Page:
In high school Science courses, students focus on interconnected ideas and principles, such as change, diversity and energy. They develop scientific knowledge through collecting, analyzing and interpreting experimental evidence. In science courses, students make connections among science, technology and society, and continue to develop a sense of wonder about the natural world.
Scientific skill development will include:
- planning and initiating lab procedures
- collecting, organizing, and graphing scientific data
- analyzing and evaluating results
Students will have multiple opportunities to work in a laboratory setting, working with equipment, materials, and chemicals related to their course of study.
Students may choose to take more than one discipline of Science throughout high school. Courses should be chosen in relation to personal goals and further study after high school, taking into consideration teacher recommendations at the end of each course.
Science Course Sequences (Each course is 5 credits
Advanced Placement (AP) Course Sequences
Every student must complete a 20 level Science course to satisfy graduation criteria. Students should enroll in the course level that best suits a student’s learning needs and post-secondary goals.
Science 10 – An in-depth study of chemical nomenclature and equations, biological systems in plants, and kinetics and dynamics of objects. Students should have strong mathematical skills, and Math 10-C is a recommended co-requisite course.
Science 14 – A general study household chemicals and safety, biology of plants and human systems, and energy transfer in every-day machines.
Science 10-4 – Please see Knowledge and Employability section.
Biology 20 – Study of ecosystems and populations, energy and matter cycles in the biosphere, photosynthesis and cellular respiration, and some human systems (excretory, circulatory, nervous, digestive, respiratory).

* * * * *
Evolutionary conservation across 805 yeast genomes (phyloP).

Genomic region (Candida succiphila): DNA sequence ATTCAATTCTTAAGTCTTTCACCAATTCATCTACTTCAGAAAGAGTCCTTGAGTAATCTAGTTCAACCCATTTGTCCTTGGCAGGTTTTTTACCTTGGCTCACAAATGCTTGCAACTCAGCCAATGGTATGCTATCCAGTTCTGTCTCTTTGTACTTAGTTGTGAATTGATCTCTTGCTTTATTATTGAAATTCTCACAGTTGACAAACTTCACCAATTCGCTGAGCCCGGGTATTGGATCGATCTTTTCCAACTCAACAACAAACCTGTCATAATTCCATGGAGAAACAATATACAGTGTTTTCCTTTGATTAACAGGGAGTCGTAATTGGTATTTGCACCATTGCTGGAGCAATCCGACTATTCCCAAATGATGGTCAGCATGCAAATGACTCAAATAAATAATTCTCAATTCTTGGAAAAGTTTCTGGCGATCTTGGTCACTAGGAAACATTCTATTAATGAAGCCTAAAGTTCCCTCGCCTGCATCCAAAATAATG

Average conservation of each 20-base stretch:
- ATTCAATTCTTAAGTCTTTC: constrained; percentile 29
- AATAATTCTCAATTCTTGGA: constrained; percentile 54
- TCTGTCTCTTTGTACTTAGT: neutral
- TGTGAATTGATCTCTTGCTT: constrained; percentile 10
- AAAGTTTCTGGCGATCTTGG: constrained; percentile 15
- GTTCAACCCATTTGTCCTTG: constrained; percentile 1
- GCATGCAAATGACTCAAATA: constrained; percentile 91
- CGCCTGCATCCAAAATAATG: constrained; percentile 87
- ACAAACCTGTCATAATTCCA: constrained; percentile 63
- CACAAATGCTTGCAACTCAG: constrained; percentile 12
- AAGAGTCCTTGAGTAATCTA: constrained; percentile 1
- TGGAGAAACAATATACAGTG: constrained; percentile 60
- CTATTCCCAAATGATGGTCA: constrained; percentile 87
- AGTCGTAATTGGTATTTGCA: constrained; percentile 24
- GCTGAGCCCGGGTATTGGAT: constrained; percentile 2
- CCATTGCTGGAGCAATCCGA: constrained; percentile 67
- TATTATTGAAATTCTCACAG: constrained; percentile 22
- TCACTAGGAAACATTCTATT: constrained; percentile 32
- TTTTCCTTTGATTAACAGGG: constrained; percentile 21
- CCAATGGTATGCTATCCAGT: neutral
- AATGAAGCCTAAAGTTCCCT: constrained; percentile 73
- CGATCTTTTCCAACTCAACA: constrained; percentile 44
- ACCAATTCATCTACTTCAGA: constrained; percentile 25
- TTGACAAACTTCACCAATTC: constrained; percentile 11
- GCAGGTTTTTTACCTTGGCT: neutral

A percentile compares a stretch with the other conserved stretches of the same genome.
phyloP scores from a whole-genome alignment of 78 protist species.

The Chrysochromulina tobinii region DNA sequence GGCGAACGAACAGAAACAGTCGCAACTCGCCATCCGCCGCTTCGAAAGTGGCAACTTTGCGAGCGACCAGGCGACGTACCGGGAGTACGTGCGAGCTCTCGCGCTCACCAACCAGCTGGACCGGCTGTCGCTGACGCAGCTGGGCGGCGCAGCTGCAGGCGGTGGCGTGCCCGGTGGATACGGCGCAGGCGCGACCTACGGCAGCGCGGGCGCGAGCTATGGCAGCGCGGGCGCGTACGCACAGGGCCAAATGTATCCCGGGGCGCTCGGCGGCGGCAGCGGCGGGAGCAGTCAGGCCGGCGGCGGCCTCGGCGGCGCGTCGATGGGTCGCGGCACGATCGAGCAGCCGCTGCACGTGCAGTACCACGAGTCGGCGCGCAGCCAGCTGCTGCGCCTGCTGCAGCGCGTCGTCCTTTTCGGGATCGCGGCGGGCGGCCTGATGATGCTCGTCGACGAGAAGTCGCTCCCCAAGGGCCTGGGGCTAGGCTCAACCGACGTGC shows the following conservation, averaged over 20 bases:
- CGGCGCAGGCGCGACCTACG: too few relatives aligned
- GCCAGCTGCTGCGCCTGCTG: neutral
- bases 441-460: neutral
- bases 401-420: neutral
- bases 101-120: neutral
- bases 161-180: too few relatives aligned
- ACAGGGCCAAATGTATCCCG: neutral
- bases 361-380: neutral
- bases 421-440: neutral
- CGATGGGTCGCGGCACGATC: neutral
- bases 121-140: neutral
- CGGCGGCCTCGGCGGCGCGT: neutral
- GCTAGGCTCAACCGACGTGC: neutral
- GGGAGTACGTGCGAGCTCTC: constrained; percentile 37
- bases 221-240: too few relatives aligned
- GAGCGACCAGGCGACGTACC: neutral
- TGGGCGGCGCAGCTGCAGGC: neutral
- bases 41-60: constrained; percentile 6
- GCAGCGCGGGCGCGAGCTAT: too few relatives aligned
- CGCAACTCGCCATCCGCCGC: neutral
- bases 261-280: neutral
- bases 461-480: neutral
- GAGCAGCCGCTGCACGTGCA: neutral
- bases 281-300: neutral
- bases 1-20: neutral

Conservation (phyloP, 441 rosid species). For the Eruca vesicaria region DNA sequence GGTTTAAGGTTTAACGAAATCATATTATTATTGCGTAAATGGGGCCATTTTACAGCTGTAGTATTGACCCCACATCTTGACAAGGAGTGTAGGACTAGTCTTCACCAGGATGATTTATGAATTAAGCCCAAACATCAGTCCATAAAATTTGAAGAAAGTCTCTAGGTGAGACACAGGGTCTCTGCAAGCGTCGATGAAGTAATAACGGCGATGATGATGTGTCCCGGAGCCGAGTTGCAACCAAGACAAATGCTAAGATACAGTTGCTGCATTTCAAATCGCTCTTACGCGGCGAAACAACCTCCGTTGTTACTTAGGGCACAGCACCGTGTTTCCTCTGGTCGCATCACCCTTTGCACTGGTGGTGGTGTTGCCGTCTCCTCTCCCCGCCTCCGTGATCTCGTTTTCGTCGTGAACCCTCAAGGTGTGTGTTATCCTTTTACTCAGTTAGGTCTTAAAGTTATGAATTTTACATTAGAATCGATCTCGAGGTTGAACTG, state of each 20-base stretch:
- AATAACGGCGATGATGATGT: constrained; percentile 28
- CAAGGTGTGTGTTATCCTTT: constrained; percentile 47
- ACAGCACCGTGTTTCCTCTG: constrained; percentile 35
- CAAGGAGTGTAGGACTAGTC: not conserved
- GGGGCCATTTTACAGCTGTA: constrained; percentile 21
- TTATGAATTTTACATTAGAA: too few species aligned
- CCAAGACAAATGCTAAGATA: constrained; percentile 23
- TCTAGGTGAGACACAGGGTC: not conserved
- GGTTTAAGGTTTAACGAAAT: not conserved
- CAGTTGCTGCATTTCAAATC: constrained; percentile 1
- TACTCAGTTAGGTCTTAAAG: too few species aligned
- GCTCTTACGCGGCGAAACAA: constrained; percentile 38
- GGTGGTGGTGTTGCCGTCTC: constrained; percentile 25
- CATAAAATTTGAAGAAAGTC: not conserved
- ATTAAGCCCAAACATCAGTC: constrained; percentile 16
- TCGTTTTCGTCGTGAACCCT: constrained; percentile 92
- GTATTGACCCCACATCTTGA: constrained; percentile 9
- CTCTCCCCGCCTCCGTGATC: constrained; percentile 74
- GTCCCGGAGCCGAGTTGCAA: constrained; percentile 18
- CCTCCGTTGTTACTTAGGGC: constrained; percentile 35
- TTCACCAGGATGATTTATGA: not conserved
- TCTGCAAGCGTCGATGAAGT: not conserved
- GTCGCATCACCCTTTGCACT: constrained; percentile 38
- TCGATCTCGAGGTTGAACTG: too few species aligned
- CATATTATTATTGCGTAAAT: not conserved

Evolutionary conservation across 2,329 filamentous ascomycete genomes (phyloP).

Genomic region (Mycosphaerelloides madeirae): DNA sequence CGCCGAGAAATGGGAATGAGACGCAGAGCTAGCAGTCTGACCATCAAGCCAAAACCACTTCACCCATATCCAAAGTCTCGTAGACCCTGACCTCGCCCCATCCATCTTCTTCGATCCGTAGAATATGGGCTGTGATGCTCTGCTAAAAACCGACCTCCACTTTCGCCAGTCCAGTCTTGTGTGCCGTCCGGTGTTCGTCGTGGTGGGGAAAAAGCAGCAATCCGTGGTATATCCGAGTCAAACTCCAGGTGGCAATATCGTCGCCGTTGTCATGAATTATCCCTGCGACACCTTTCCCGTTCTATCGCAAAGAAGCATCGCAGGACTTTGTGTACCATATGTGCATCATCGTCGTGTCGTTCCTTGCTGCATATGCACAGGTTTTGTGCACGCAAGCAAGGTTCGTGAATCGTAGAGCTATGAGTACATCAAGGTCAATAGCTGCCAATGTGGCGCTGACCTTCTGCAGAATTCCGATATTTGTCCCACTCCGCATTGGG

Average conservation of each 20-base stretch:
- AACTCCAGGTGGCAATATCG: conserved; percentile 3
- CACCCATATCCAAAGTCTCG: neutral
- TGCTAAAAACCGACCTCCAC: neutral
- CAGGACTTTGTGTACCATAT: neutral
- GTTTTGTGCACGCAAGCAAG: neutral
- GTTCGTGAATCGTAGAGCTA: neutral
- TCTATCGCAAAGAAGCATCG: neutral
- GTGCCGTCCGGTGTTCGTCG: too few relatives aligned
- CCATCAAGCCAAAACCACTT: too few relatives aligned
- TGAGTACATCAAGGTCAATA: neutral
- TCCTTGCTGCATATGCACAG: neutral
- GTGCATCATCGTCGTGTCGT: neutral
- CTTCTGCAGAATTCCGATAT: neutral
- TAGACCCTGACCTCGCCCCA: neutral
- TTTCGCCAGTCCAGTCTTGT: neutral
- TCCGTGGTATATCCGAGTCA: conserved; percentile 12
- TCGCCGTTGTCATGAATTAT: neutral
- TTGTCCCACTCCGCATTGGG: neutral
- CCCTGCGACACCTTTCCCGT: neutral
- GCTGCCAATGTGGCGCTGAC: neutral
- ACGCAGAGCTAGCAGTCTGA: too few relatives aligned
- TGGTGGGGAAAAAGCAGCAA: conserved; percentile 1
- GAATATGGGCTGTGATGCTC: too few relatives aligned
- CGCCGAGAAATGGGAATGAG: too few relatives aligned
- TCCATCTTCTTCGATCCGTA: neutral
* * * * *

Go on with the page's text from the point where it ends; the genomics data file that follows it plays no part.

Chemistry 20 – Students will study the bonding and properties of different types of compounds, how matter behaves as gases and solutions, and stoichiometric amounts of materials in reactions.
Physics 20 – Students study various types of motion, including kinematics and circular motion, energy and work, waves, and forces in dynamics.
Science 20 – Students focus on changes in the natural world, including changes in chemical system, motion, the Earth through time, and living systems.
Science 20-4 – Please see Knowledge and Employability section.
Biology 30 – Students continue to study the human systems (nervous and endocrine), reproduction and development, genetics and molecular biology, and population dynamics.
Chemistry 30 – Various types of reactions are studied, including electrochemical, equilibrium, and organic, along with energy changes and transfers.
Physics 30 – Energy becomes the focus of study, including forces and fields, electromagnetic radiation, momentum and impulse of moving objects, and atomic physics.
Science 30 – Students look more closely at the environment through living systems (human systems and genetics), chemicals and their reactions in nature, electromagnetic radiation in our world, and renewable and non-renewable energy use around the globe.
Advanced Placement Science Courses
Students taking individual discipline courses (Biology, Chemistry, and Physics) have the opportunity to study AP content throughout Grade 10, 11 and 12. It is highly recommended that students begin in Grade 10, taking Science 10 Pre-AP if they plan to take AP courses through Grades 11 and 12. Students may choose to take more than one AP Science course.